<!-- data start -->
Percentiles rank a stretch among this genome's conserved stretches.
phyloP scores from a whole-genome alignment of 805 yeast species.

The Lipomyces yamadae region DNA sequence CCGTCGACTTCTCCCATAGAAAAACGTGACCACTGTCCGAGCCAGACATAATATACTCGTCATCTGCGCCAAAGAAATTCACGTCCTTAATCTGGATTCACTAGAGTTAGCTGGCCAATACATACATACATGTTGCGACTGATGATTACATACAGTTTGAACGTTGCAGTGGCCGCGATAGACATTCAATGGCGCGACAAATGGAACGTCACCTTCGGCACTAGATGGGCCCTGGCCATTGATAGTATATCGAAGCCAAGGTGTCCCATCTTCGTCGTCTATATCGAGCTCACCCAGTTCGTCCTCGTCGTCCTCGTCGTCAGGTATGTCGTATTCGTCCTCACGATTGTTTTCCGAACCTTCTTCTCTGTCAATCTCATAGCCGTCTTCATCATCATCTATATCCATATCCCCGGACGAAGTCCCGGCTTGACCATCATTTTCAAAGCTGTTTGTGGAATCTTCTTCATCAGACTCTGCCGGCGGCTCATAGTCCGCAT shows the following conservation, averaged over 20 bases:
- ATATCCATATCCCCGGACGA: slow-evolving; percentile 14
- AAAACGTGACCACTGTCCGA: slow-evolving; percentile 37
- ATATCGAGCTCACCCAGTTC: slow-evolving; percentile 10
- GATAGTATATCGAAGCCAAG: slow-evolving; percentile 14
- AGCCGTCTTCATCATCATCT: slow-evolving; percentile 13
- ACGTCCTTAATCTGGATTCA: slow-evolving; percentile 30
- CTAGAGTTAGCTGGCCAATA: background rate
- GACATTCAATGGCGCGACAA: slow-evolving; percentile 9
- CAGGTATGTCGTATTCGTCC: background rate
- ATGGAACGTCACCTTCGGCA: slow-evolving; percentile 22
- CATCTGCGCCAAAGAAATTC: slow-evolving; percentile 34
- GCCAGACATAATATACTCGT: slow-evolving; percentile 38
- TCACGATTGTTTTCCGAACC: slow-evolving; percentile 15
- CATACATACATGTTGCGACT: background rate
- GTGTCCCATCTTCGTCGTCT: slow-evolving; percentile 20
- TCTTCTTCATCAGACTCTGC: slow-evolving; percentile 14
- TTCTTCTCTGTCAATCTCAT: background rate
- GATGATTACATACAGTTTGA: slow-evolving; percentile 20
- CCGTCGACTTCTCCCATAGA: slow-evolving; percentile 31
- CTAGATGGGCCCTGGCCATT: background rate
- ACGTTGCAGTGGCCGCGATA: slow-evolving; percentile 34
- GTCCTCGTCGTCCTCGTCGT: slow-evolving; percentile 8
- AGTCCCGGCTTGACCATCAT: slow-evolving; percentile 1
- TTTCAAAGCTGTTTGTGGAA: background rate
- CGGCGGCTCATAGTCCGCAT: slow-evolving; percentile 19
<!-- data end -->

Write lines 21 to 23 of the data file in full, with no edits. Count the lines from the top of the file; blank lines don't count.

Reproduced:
- GATGATTACATACAGTTTGA: slow-evolving; percentile 20
- CCGTCGACTTCTCCCATAGA: slow-evolving; percentile 31
- CTAGATGGGCCCTGGCCATT: background rate